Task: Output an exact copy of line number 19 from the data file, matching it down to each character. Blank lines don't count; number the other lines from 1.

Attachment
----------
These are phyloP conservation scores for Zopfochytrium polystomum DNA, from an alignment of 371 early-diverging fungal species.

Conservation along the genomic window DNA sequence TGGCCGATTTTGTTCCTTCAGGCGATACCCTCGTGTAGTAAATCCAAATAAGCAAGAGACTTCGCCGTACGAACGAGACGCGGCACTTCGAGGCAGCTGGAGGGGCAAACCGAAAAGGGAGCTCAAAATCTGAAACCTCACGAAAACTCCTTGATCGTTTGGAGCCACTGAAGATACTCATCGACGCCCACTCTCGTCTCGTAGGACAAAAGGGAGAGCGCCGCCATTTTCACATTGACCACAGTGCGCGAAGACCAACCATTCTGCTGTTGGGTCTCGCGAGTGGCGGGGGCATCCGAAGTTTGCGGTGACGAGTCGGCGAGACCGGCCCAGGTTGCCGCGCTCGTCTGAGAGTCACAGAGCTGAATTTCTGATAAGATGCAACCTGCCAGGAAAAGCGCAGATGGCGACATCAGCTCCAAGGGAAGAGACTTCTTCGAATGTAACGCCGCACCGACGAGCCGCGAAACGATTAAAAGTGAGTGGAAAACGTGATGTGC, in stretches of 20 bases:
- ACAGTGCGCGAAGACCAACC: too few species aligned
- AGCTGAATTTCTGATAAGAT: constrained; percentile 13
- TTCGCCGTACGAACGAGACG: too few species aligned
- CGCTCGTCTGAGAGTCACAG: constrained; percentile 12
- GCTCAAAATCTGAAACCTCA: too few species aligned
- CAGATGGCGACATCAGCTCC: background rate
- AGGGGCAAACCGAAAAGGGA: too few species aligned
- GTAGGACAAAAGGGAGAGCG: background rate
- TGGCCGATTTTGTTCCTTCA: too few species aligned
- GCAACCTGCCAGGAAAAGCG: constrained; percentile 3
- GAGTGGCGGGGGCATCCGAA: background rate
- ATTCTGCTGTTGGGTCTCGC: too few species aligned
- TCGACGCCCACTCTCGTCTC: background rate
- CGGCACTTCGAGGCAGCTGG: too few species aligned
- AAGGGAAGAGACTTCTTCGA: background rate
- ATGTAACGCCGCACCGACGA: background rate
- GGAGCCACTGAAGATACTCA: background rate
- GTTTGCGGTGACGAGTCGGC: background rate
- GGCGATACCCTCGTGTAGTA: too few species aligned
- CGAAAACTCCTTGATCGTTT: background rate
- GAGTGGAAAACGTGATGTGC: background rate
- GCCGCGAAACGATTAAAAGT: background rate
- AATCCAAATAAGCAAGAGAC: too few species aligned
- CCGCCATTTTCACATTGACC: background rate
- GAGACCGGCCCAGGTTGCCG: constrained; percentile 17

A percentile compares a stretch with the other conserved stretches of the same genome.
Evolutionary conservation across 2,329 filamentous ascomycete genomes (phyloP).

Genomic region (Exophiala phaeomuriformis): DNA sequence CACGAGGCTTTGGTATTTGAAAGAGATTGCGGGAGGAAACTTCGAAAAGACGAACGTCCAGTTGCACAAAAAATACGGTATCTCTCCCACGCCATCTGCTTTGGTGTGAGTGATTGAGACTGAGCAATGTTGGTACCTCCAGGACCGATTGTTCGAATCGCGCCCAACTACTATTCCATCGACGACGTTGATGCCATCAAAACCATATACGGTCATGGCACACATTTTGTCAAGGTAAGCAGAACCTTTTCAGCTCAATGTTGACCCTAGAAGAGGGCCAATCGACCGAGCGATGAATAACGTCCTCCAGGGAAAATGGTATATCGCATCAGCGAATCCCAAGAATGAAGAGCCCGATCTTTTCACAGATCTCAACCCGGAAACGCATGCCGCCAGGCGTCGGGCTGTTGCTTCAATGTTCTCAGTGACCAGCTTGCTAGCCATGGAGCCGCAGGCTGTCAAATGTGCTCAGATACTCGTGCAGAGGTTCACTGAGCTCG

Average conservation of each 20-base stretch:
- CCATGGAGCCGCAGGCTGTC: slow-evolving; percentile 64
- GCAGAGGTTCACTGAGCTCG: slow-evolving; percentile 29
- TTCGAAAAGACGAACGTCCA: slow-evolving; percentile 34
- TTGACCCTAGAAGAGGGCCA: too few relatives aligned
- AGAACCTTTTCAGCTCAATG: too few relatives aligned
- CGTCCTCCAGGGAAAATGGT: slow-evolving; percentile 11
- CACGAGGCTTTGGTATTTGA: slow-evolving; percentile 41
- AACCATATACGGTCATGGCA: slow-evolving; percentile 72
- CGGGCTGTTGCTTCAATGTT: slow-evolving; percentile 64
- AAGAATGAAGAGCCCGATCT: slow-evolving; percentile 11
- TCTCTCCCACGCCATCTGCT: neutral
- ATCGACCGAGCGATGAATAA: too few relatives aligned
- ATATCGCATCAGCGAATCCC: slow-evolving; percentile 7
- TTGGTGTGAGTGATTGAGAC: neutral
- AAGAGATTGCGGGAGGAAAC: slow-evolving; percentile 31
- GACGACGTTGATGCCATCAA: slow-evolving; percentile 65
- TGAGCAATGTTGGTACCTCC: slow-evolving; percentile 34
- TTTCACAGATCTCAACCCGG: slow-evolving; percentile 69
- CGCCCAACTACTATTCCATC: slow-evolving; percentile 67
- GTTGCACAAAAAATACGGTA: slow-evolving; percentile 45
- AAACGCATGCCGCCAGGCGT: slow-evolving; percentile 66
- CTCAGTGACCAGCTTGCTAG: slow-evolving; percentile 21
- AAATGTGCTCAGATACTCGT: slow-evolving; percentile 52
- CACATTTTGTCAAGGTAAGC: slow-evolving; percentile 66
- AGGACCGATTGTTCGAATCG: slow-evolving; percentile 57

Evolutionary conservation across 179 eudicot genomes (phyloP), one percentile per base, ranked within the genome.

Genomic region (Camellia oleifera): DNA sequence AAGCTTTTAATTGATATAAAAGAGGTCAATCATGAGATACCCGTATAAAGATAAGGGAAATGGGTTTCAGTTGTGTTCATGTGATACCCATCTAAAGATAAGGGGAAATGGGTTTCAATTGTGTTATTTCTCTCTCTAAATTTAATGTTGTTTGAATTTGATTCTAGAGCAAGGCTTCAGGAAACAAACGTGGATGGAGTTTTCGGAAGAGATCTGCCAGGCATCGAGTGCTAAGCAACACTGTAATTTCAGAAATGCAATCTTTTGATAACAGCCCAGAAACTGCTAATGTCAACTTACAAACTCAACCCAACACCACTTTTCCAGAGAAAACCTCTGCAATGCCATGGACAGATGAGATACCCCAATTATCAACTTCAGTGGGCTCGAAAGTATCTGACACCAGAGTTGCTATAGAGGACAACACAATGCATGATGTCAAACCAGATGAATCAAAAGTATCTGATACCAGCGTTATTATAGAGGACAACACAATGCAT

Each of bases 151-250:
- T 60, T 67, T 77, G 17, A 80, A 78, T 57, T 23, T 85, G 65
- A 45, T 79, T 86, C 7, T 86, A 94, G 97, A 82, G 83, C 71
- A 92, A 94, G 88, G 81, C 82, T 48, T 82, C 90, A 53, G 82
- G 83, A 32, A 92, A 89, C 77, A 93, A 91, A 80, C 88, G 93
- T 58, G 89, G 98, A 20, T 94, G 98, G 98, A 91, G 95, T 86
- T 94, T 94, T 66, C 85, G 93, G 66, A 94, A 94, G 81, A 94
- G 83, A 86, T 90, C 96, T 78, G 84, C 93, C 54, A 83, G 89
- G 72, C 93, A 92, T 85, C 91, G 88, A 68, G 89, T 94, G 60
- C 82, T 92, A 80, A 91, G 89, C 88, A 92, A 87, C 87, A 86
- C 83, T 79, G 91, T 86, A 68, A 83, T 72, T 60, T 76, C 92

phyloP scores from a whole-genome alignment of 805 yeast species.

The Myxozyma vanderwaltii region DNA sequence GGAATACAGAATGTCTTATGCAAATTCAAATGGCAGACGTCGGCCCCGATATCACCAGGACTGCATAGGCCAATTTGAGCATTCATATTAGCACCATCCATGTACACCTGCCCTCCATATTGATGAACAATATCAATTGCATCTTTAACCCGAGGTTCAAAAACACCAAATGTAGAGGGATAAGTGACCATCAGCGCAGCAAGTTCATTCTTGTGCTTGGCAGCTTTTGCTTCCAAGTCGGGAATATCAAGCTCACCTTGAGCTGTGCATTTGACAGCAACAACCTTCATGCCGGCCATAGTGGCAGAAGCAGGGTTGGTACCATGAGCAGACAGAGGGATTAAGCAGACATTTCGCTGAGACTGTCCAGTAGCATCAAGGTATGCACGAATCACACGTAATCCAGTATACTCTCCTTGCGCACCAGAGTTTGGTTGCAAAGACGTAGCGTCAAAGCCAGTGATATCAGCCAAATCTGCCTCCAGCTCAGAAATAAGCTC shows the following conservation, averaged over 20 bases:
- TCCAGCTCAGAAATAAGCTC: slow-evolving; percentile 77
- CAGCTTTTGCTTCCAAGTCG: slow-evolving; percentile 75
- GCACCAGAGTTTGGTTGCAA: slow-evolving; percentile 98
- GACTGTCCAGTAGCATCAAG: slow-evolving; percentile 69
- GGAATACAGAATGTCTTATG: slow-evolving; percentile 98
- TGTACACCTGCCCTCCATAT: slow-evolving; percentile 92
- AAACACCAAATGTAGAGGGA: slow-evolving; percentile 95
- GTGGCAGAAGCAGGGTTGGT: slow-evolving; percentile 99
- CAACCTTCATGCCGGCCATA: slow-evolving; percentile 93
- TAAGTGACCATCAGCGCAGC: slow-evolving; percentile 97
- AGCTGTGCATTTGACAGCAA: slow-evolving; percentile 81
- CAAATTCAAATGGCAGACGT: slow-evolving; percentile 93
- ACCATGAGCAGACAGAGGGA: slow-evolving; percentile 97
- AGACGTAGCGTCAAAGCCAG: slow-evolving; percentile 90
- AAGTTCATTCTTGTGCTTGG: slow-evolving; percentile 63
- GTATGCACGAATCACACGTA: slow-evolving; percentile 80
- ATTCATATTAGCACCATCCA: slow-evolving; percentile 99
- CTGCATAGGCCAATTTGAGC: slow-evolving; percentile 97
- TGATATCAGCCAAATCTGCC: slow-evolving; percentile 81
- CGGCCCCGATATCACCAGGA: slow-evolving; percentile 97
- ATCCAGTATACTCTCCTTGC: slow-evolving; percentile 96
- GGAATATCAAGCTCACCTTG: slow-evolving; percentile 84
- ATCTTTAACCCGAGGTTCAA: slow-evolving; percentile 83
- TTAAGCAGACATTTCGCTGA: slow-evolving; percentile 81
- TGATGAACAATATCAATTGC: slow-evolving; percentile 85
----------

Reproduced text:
- GGAGCCACTGAAGATACTCA: background rate